Hip Arthroscopy + Physical Therapy May Improve Femoroacetabular Impingement Syndrome
The hip joint is the largest weight-bearing joint in the human body. It is also referred to as a ball and socket joint and is surrounded by muscles, ligaments, and tendons. The thigh bone or femur and the pelvis join to form the hip joint.
Any injury or disease of the hip will adversely affect the joint's range of motion and ability to bear weight.
The hip joint is made up of the following:
Healio's published results showed patients with femoroacetabular impingement had statistically and clinically significant short-term improvements in hip pain, function and quality of life when treated with either hip arthroscopy or physical therapy.
What is Hip Arthroscopy?
Arthroscopy, also referred to as keyhole or minimally invasive surgery, is a procedure in which an arthroscope is inserted into a joint to check for any damage and repair it simultaneously.
An arthroscope is a small, fiber-optic instrument consisting of a lens, light source, and video camera. The camera projects an image of the inside of the joint onto a large screen monitor allowing the surgeon to look for any damage, assess the type of injury, and repair the problem.
For more information on the hip arthroscopy, click here.
In a systematic database search, researchers identified three randomized controlled trials in which patients with femoroacetabular impingement syndrome received treatment with either hip arthroscopy or physical therapy. Researchers evaluated the international hip outcome tool–33 (iHot–33) score between 6 and 8 months after the interventions, and computed the pooled mean difference in iHOT-33 scores within and between the treatment arms using a random effects model.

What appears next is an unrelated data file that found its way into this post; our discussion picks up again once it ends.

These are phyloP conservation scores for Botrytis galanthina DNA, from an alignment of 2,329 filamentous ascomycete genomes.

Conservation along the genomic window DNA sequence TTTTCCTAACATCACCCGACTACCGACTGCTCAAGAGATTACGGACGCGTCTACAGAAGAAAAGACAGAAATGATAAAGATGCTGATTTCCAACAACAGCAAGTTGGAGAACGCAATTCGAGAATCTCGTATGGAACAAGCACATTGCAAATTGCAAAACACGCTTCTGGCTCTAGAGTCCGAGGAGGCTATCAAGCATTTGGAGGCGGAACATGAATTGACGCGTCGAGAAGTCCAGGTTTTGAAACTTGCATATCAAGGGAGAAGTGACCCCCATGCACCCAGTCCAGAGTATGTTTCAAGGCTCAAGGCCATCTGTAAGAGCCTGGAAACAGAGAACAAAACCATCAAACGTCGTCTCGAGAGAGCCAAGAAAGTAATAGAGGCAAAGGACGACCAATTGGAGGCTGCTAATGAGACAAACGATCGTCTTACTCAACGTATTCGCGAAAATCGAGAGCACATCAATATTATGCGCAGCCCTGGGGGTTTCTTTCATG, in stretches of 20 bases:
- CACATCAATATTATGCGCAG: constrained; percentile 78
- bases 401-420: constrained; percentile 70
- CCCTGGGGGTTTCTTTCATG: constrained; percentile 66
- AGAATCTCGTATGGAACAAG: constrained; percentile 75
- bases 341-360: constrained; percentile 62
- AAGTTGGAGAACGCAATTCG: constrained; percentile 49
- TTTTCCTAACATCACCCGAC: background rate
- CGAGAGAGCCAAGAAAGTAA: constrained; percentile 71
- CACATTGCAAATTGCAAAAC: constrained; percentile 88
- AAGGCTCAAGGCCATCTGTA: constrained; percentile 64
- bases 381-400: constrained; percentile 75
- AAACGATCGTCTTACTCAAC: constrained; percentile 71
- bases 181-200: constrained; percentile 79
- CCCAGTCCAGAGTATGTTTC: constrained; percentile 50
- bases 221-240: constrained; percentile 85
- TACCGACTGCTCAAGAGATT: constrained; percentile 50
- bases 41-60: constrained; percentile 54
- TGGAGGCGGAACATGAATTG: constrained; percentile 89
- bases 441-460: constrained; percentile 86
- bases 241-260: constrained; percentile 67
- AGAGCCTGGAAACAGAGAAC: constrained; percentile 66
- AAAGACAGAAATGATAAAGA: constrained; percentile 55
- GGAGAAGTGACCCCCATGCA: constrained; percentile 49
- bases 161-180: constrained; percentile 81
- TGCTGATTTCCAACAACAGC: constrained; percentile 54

Results showed significant increases in iHOT–33 from baseline to follow-up for both hip arthroscopy and physical therapy. Compared with physical therapy, researchers found significantly higher iHOT–33 scores at follow-up among patients who received hip arthroscopy.
“The superiority of hip arthroscopy as compared to physical therapy was statistically proven, but the clinical relevance of these findings remains unclear as the difference between the effects of hip arthroscopy and physical therapy may not be clinically detected by patients,” the authors wrote. “One of the main future research challenges is to identify which patients could best benefit from each of these interventions.”
What We Can Do
With advances in surgical techniques, arthroscopy plays an important role in diagnosis and treatment of hip diseases. Also, patients can anticipate a quicker recovery with less post-operative complications following hip arthroscopy surgery.
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